Study: Youth Marijuana Use has Declined in King County, Washington Since Marijuana Legalization

According to a new study published by the US Centers for Disease Control and Prevention, the use of marijuana among youth has declined since Washington State legalized marijuana for recreational purposes.

For the study, titled Trends and Characteristics in Marijuana Use Among Public School Students — King County, Washington, 2004–2016, researchers examined biennial trends in adolescents’ reported use of marijuana following the passage of Initiative 502 in 2012, which legalized marijuana for everyone 21 and older. The researchers, who were from the Public Health Department for Seattle and King County Washington, gathered the data via students’ responses to the Washington State Healthy Youth Survey. The study found that legalization was associated with immediate declines in monthly cannabis use among youth.

“Despite the legalization of the retail sale of marijuana to adults in Washington in 2012, evidence from the biennial Washington State Healthy Youth Survey indicates that the prevalence of past 30-day marijuana use among students in grades 10 and 12 began to decline that year”, states the study. “The decline continued in 2016 among grade 10 students and did not change significantly among grade 12 students. This decline or absence of change in youth marijuana use after the legalization of retail sales to adults is consistent with trends reported in Colorado and Oregon, states that legalized adult retail sales of marijuana in 2013 and 2014, respectively.”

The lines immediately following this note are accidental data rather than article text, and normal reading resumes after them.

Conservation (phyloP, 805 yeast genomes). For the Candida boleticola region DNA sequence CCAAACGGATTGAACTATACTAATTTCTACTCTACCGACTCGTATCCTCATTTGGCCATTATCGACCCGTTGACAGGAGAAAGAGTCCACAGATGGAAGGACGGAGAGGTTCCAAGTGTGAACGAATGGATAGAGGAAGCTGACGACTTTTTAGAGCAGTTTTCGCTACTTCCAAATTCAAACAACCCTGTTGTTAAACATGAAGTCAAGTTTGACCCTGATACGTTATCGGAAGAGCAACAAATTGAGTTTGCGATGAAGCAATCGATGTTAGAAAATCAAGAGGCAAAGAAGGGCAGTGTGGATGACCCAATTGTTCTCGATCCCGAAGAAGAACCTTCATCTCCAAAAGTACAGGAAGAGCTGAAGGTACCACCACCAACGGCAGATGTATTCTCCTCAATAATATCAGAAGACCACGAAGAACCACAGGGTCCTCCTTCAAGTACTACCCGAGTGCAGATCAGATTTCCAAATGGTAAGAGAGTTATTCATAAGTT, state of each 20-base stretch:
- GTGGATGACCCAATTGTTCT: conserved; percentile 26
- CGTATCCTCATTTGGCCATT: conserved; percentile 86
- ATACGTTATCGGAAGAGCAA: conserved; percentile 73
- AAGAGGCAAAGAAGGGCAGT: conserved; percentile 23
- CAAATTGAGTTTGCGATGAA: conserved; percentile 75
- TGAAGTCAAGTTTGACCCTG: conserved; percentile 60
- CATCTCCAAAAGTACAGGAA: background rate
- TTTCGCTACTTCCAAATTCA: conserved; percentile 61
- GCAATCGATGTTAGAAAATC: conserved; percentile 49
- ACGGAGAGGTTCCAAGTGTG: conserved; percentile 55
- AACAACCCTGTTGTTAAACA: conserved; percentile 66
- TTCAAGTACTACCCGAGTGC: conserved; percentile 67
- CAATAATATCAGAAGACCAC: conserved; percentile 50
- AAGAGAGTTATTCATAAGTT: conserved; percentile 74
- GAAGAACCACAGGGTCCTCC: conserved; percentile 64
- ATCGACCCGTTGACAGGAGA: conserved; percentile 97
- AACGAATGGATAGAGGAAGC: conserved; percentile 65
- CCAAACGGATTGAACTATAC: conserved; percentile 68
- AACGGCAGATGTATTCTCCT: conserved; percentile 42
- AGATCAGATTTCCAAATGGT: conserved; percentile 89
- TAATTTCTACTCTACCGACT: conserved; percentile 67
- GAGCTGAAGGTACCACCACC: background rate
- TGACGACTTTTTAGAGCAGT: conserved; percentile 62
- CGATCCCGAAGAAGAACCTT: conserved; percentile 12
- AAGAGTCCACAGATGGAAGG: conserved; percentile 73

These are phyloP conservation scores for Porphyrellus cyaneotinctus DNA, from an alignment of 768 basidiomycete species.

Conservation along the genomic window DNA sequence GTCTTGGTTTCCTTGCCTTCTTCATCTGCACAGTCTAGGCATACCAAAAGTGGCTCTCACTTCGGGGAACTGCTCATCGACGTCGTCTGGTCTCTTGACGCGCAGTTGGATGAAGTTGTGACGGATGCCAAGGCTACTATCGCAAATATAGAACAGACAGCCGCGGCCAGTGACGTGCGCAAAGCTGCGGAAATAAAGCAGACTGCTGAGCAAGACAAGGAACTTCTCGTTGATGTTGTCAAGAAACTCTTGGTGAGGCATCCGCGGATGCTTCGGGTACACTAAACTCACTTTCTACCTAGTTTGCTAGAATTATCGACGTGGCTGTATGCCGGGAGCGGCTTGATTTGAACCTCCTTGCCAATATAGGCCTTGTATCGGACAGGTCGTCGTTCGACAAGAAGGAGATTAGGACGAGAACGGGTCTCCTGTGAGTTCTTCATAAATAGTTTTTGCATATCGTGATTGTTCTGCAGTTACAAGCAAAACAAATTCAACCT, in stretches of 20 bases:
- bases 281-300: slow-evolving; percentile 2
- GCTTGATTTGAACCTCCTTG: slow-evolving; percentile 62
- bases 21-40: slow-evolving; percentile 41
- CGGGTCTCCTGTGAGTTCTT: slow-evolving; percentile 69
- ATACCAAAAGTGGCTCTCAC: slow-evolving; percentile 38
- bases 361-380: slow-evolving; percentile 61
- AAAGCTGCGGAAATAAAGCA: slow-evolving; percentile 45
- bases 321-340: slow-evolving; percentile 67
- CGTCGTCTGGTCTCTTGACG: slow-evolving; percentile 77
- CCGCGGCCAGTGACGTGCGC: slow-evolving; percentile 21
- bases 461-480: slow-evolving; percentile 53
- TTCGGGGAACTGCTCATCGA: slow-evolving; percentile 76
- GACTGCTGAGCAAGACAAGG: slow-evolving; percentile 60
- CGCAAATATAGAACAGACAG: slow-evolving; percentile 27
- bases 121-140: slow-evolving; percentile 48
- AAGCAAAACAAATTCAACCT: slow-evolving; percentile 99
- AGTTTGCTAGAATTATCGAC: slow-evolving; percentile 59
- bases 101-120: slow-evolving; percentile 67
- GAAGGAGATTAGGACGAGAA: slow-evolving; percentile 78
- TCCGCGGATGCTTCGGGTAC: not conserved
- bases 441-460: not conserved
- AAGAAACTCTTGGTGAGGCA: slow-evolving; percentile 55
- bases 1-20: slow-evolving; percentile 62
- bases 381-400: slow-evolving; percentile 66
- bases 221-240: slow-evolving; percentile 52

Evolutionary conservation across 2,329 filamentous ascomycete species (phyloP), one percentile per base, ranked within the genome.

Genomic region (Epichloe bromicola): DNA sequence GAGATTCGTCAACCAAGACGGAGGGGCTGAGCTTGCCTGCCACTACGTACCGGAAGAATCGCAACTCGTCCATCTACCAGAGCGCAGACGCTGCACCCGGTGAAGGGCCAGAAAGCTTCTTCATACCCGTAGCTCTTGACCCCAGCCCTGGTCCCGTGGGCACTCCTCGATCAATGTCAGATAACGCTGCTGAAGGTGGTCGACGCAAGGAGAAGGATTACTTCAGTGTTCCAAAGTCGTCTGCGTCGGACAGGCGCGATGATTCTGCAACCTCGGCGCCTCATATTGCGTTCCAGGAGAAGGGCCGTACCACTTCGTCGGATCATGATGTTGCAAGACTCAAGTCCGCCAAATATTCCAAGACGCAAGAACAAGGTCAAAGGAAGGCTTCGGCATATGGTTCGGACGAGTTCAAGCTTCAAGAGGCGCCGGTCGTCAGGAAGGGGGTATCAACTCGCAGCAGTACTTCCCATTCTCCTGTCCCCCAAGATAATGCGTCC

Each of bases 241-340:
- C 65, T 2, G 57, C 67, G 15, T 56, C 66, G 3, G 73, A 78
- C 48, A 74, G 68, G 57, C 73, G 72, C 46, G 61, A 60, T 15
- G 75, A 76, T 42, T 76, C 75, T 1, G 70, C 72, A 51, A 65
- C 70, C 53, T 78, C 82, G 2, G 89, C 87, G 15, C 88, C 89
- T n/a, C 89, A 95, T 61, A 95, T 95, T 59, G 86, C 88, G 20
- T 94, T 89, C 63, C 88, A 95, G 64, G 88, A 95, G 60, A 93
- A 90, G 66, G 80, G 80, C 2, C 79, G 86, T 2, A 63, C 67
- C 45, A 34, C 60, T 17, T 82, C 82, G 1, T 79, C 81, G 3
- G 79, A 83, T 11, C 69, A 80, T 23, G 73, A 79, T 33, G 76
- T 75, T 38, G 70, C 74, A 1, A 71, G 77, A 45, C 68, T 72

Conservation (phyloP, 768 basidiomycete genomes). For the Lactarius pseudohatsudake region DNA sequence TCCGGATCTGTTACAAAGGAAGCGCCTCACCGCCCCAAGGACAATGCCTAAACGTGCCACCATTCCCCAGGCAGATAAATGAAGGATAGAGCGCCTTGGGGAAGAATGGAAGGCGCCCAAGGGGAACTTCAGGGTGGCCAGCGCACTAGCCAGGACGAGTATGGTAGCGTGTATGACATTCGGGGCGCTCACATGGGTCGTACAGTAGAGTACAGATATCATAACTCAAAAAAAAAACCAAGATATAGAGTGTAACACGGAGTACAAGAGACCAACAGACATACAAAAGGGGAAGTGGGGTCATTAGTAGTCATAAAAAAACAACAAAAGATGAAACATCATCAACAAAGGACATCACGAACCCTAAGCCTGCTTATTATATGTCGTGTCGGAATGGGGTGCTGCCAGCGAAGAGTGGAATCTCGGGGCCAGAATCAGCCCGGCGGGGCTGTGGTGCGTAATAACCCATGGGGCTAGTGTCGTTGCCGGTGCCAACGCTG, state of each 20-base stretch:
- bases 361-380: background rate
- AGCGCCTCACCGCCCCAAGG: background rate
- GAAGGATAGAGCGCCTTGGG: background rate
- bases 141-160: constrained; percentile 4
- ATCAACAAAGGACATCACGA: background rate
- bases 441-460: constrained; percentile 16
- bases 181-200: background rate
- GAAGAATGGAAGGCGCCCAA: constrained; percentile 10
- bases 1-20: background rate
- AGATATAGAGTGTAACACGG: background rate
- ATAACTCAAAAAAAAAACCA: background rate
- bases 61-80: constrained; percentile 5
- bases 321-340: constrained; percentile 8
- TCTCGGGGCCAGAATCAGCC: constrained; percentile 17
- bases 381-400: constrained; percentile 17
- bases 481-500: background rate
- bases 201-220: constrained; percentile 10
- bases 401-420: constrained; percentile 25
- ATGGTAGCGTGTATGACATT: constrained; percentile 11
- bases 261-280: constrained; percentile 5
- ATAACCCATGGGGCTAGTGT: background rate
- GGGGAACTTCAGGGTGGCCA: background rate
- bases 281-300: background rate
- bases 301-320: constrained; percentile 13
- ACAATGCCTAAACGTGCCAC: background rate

Below is the full abstract of the study:

What is already known about this topic?

Youth marijuana use can have adverse health outcomes. However, reports from Colorado, Oregon, and Washington indicate no statewide increase in youth marijuana use following retail legalization for adults.

What is added by this report?

Following 2012 legalization of retail marijuana sale to adults in Washington, past 30–day marijuana use decreased or remained stable through 2016 among King County students in grades 6, 8, 10, and 12. Among grade 10 students, the decline in use occurred among males while the rate among females remained steady. Use of alcohol or other substances was four times as frequent among marijuana users as among nonusers.

What are the implications for public health practice?

Understanding the reasons for youth marijuana use, particularly among females, might help inform policy, strategies, and educational campaigns.


You can find more information on this study by clicking here.

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